Ritual Invocation and Early Modern Science: the Skrying Experiments of Humphrey Gilbert

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Ritual Invocation and Early Modern Science:

the Skrying Experiments of Humphrey Gilbert
Frank Klaassen
Early in 1568 Humphrey Gilbert (1537-1583) returned to his family estate in Devon from military campaigns in Ireland where he had distinguished himself with his brutality. It was probably something of a turning point in his life. In the next few years he would put before Elizabeth I his proposal for a new academy and begin in earnest his preparations for seeking the Northwest Passage. A seventeen-year-old protégé of the Gilberts, John Davis (1550-1605), joined him. Under the guidance of the Gilbert household (including Humphrey’s younger step-brother Walter Raleigh), Davis was about to embark on a path that would lead him to become one of the great navigators of his age and namesake for the Davis Strait in the Canadian North. Also present was Adrian Gilbert, Humphrey’s younger brother and Davis’ lifelong associate. They came together one day in February and, employing a show stone and crystals, conjured demons and sought the assistance of angels and the dead. Humphrey, the ‘master,’ read the prayers requesting aid from the divine, conjured the demons, and directed the operations. A variety of visions appeared in the stones, which Davis, as skryer, reported and which they recorded in detail. Some of what the spirits told him suggest he was seeking information about his own future, but his principal goal was to seek information about performing magic from creation’s greatest magicians. To this end, he conjured and bound Azazel, the demon in charge of spirits of the dead, and forced him to bring them Adam, Job, Solomon, Roger Bacon, and Cornelius Agrippa. The great magi appeared and consented to help, their numbers supplemented by the un-asked-for appearances of St Luke and John the Baptist.

Humphrey Gilbert and John Davis were certainly colorful characters: enterprising, audacious, single-minded, and self-promoting men whose violent and dramatic deaths – Davis at the hands of pirates off the coast of Borneo and Gilbert off the Azores in the wreck of a ship he had been advised to leave – were apt conclusions to lives of inveterate risk taking. But one would have no reason to suspect they had such involved interests in ritual magic in the absence of a record of their activities in the British Library manuscript I discuss here and a few circumstantial clues, such as their association with John Dee and his skryers. If foolhardy and opportunistic, they were of sound mind and built significant careers in the complex world of Elizabethan politics and business. Naturally, such a situation needs no defense or explanation; a belief in the efficacy of ritual magic could hardly be considered unusual in the mid sixteenth century nor its practice sociopathic. On another level, however, their interest in ritual magic appears more puzzling.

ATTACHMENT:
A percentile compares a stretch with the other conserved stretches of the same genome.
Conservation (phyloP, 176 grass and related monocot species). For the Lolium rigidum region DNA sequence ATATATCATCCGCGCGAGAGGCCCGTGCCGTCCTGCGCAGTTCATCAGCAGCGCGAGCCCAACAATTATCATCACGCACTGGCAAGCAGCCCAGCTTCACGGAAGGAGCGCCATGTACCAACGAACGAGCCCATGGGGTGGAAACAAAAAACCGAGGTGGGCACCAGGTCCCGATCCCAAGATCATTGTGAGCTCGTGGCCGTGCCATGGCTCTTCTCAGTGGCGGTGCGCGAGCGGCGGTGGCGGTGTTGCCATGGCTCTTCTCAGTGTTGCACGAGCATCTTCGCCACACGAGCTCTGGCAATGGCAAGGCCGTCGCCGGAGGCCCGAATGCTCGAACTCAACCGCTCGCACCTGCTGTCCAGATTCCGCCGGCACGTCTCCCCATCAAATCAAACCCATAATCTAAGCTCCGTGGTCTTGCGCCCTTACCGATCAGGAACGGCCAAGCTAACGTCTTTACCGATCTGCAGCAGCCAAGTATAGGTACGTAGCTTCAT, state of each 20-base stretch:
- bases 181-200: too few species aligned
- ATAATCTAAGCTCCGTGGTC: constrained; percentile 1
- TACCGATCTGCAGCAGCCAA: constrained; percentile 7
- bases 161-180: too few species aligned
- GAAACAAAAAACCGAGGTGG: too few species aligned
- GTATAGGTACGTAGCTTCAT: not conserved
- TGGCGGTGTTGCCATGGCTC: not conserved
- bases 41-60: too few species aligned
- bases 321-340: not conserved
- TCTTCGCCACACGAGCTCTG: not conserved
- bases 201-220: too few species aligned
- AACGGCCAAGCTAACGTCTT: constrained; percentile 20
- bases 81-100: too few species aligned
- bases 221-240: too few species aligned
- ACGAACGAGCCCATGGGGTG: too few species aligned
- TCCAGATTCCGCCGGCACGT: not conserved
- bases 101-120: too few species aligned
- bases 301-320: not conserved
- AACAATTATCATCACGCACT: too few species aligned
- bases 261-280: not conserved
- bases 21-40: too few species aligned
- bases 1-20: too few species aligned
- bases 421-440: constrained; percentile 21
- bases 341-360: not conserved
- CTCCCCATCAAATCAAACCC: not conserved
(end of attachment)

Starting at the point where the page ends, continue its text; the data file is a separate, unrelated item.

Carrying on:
If Gilbert and Davis do not deserve places in traditional histories of science, which tend to emphasize great discoveries, they certainly merit inclusion in more recent studies of the broader social and intellectual context in which modern science was born.1 They built careers for themselves by promoting the investigation of the natural world as useful and as an important element in state building. Through his abilities, technical innovations, and publication in the area of navigation, John Davis would come to be what Eric Ash has called an expert mediator, synthesizing practical and experientially derived knowledge with theoretical approaches.2 Gilbert’s proposal for a new academy in London reveals his approach to learning, inquiry, and experimentation as almost Baconian. In addition to being practical, skeptical, anti-scholastic, experimental in orientation, and hostile to esoteric language, he also advocates breaking down traditional boundaries among professions and between theory and practice, seeking a fruitful engagement between those theoretically included and those of a more practical bent. Following most accounts of the period one would expect those with such ‘proto-scientific’ interests to be attracted to the sort of magical literature concerned with natural causation, the structure of the natural world, and the mathematization of reality. Yet the standard fare of natural magic, astrological image magic, ‘astral magic’, secrets, magical recipes and experiments, or discourses on natural magic, seem to have been of little personal interest to Gilbert and Davis.3 Instead they chose medieval ritual magic, particularly necromancy, a tradition regarded by most historians as a disappearing, superstitious, and utterly un-scientific remnant of the middle ages.4 This leads to two possible conclusions. Either their interest in this sort of magic was unusual, atavistic, or simply discontinuous with their scientific dispositions – a perfectly reasonable conclusion – or ritual magic was not as outmoded and irrelevant to the history of science as we have thought.